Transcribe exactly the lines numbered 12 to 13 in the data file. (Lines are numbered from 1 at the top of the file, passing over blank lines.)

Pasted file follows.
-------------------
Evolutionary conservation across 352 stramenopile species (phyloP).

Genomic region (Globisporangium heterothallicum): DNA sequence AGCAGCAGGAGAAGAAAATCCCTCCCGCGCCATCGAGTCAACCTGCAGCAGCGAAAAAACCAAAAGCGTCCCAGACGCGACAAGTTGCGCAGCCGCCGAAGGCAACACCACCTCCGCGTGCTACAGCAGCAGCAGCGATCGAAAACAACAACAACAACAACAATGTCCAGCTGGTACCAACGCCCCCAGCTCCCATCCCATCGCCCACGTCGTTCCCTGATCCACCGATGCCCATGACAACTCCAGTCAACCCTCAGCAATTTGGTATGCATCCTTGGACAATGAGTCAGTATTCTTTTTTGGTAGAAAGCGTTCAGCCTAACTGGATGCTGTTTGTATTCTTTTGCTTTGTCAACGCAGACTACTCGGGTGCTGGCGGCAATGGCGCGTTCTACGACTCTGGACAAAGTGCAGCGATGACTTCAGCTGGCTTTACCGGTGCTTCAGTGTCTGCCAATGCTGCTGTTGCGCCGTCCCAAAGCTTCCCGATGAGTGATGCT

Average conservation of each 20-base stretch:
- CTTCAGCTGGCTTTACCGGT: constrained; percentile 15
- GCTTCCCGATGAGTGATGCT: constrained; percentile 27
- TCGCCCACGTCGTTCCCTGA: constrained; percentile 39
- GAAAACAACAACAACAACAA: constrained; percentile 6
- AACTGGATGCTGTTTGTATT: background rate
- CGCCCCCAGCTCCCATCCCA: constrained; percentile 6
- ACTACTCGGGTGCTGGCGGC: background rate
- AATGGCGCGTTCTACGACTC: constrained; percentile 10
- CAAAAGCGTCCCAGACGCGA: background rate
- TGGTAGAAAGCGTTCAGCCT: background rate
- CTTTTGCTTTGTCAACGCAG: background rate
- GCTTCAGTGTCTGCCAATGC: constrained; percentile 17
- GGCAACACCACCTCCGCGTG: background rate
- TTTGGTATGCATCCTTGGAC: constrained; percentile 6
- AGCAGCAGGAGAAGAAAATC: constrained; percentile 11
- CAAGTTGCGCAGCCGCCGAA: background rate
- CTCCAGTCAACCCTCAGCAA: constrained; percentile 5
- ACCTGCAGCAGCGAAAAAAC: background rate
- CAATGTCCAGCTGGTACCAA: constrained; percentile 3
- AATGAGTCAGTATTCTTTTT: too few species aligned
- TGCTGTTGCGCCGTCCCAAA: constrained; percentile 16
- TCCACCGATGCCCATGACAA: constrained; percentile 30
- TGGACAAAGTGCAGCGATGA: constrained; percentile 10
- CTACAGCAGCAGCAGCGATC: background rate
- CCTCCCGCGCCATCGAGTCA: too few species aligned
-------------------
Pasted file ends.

- CAAAAGCGTCCCAGACGCGA: background rate
- TGGTAGAAAGCGTTCAGCCT: background rate